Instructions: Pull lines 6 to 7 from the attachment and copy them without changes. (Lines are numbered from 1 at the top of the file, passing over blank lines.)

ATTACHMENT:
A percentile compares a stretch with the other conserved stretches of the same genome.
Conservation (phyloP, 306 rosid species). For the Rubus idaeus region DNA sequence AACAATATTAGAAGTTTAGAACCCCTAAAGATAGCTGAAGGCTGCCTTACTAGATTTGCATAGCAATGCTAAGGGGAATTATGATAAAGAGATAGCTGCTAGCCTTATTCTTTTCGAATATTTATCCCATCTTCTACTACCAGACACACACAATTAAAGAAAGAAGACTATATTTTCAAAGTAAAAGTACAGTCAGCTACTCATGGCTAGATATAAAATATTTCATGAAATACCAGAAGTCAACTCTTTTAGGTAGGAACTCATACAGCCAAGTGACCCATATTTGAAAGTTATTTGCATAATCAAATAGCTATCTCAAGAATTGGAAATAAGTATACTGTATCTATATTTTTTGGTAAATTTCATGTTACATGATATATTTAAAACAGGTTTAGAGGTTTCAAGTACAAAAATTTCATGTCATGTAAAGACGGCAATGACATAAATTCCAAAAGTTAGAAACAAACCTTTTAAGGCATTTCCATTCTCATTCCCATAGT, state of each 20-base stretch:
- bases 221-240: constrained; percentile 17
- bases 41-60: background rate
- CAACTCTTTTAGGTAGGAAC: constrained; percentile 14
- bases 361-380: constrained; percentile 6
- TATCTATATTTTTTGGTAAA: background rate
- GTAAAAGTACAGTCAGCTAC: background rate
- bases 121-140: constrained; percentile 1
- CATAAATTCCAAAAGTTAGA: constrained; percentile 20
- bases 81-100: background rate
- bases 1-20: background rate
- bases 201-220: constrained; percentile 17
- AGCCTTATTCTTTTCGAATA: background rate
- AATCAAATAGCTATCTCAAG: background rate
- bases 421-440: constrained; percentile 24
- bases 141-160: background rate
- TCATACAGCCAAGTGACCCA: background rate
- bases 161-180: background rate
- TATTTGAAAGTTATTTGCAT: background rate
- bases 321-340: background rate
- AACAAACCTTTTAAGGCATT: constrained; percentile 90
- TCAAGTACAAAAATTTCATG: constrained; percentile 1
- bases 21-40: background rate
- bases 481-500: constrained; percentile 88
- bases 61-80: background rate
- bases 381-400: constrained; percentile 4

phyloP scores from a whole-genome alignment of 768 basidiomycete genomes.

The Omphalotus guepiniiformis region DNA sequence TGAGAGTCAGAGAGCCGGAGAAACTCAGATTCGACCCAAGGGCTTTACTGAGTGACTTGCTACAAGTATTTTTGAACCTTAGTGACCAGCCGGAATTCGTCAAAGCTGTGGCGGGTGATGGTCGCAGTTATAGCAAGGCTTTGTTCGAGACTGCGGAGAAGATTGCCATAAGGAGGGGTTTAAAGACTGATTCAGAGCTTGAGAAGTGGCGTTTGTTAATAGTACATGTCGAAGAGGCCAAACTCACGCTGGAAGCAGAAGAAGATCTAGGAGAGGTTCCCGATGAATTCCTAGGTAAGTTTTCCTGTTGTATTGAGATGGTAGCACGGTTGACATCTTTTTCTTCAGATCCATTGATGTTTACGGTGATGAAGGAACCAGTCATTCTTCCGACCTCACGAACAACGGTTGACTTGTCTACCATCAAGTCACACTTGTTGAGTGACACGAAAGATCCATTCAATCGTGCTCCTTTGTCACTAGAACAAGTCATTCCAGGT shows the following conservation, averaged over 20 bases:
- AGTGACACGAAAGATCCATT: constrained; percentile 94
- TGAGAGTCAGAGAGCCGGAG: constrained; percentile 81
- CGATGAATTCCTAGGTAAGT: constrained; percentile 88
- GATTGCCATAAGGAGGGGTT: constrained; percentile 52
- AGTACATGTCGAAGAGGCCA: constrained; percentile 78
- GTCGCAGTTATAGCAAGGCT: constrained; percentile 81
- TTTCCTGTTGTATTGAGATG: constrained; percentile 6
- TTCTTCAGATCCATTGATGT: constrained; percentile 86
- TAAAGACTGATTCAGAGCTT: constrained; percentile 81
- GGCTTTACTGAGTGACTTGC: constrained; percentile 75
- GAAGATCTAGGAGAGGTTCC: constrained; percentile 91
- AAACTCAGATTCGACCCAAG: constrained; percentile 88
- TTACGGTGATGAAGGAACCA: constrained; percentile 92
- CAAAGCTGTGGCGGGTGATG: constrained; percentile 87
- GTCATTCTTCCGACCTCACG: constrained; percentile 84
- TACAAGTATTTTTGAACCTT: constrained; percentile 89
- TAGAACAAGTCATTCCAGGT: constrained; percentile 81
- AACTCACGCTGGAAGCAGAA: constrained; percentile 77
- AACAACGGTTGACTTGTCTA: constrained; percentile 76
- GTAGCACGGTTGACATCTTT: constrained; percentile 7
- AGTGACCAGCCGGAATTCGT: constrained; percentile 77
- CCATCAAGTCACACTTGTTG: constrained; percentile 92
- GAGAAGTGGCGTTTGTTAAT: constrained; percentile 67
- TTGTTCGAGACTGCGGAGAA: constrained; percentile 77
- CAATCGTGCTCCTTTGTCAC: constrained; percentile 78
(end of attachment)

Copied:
- bases 361-380: constrained; percentile 6
- TATCTATATTTTTTGGTAAA: background rate